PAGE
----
A clock is frozen at 3:37 p.m. atop a white beach house that survived.
Nobody perished from the immediate impact of radiation in Fukushima, but more than 40 elderly patients died after they were forced to travel long hours on buses to out-of-town evacuation centers. Their representatives filed criminal complaints and eventually sent former Tokyo Electric Power Company Holdings Inc. executives to court. They were acquitted.
When Tokyo was awarded the Olympics in 2013, Prime Minister Shinzo Abe assured International Olympic Committee members that the nuclear disaster was “under control.” However, critics say the government’s approach to recovery has divided and silenced many people in the disaster-hit zones.
Under a development plan, Futaba hopes to have 2,000 people — including former residents and newcomers such as construction workers and researchers — eventually living in a 550-hectare site.
Yoshida is unsure if he’ll return. But he wants to keep ties to Futaba, where his son inherited a filling station on the main highway connecting Tokyo and Tohoku.
Osumi, the town spokesman, said many former residents have found new homes and jobs and the majority say they won’t return. He has his own mixed feelings about going back to his mountainside home in Futaba. The number of residents registered at the town has decreased by more than 1,000 since the disaster struck, indicating they are unlikely to return.
“It was so sad to see the town destroyed and my hometown lost,” he said, holding back tears. He reflected on family life, the autumn leaves, and the comforting hot baths.
“My heart ached when I had to leave this town behind,” he added.
Standing outside Futaba Station, Mayor Shiro Izawa described plans to rebuild a new town. It will be friendly to the elderly, and a place that might become a major hub for research in decommissioning and renewable energy. The hope is that those who come to help in Fukushima’s reconstruction may stay and be part of a new Futaba.
“The word Fukushima has become globally known, but regrettably the situation in Futaba or (neighboring) Okuma is hardly known,” Izawa said, noting Futaba’s recovery won’t be ready by the Olympics.
“But we can still show that a town that was so badly hit has come this far,” he added.
To showcase the recovery, government officials say J-Village and the Azuma baseball stadium were decontaminated and cleaned. However, problems keep popping up at J-Village with radiation “hot spots” being reported, raising questions about safety heading into the Olympics.
The radioactive waste from decontamination surrounding the plant, and from across Fukushima, is kept in thousands of storage bags stacked up in temporary areas in Futaba and Okuma.
They are to be sorted — some burned and compacted — and buried at a medium-term storage facility for the next 30 years. For now they fill vast fields that used to be rice paddies or vegetable farms. One large mound sits next to a graveyard, almost brushing the stone monuments.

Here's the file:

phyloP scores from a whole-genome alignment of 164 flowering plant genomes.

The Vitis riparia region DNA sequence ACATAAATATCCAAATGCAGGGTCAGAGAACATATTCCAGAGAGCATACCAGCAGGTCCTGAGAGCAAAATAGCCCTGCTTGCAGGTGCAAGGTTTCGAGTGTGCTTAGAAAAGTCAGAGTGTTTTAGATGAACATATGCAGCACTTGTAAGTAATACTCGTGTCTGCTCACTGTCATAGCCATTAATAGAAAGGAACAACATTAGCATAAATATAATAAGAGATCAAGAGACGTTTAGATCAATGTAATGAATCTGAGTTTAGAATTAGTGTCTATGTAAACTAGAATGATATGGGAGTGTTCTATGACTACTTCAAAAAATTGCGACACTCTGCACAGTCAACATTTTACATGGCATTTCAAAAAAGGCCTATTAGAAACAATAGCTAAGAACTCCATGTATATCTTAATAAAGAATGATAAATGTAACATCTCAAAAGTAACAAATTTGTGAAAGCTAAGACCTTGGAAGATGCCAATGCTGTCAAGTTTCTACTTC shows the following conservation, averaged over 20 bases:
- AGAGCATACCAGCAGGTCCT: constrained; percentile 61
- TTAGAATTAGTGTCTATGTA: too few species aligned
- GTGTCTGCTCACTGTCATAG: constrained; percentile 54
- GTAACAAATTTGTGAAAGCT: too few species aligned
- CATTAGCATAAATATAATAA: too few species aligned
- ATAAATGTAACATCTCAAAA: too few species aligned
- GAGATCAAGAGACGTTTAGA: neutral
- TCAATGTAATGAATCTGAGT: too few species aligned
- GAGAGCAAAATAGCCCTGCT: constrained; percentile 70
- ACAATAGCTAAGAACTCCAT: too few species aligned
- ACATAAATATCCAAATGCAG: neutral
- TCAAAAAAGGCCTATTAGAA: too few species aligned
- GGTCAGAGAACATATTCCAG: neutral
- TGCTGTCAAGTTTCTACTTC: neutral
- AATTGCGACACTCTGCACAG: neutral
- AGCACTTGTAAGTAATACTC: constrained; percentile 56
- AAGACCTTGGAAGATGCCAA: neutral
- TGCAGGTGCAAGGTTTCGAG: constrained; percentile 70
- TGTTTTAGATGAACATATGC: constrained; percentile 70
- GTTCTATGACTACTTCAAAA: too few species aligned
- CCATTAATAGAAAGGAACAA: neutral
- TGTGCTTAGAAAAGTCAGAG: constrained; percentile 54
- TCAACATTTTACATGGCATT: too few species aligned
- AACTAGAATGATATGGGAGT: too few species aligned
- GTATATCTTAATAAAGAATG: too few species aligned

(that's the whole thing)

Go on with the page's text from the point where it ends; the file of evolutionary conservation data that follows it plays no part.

This year, 4 million tons of those industrial container bags were to be brought into Futaba, and another million tons to Okuma, where part of the Fukushima plant stands.
Yoshida said the medium-term waste storage sites and the uncertainty over whether they will stay in Futaba — or be moved — is discouraging residents and newcomers.
“Who wants to come to live in a place like that? Would senior officials in Kasumigaseki go and live there?” he asked, referring to the high-end area in Tokyo that houses many government ministries.
“I don’t think they would,” Yoshida added. “But we have ancestral graves, and we love Futaba, and we don’t want Futaba to be lost. The good old Futaba that we remember will be lost forever, but we’ll cope.”

December 24, 2019 Posted by | fukushima 2019 | , , , | Leave a comment

Toshiba warns it may not continue as ‘going concern‘

December 18, 2019
Toshiba Corp. projected a $9.2 billion loss for its fiscal year and warned it may not be able to continue as a “going concern.”
The Japanese electronics giant released unaudited results Tuesday, reporting steep losses related to the bankruptcy filing of its U.S. nuclear unit Westinghouse Electric Co. last month. For the first nine months of the year, which ends in March, it lost $4.8 billion.
The maker of computer chips and household appliances said expenses related to nuclear power construction by Westinghouse will “significantly” impact its liquidity.
“There are material events and conditions that raise the substantial doubt about the Company’s ability to continue as a going concern,” the company said in its twice-delayed financial report.
Toshiba released the unaudited results, an unusual move, because it said its auditor couldn‘t reach a conclusion due to uncertainties related to the acquisition of U.S. nuclear construction company CB&I Stone and Webster.
One of Japan‘s most renowned electronics manufacturers, Toshiba has been roiled by soaring costs that followed the March 2011 nuclear disaster in Fukushima, which also hurt its public sentiment toward nuclear energy. It still must decommission the Fukushima Dai-ichi nuclear plant, which suffered repeat meltdowns after the 2011 tsunami in northeastern Japan.

December 24, 2019 Posted by | Japan | , | Leave a comment

Japan Gov’t liability denied for nukes damages, Tepco to pay minimal damages to evacuees

Satoshi Abe (standing), head of the plaintiffs’ legal team, speaks at a news conference following the Yamagata District Court ruling in the city of Yamagata, northern Japan, on Dec. 17. 2019.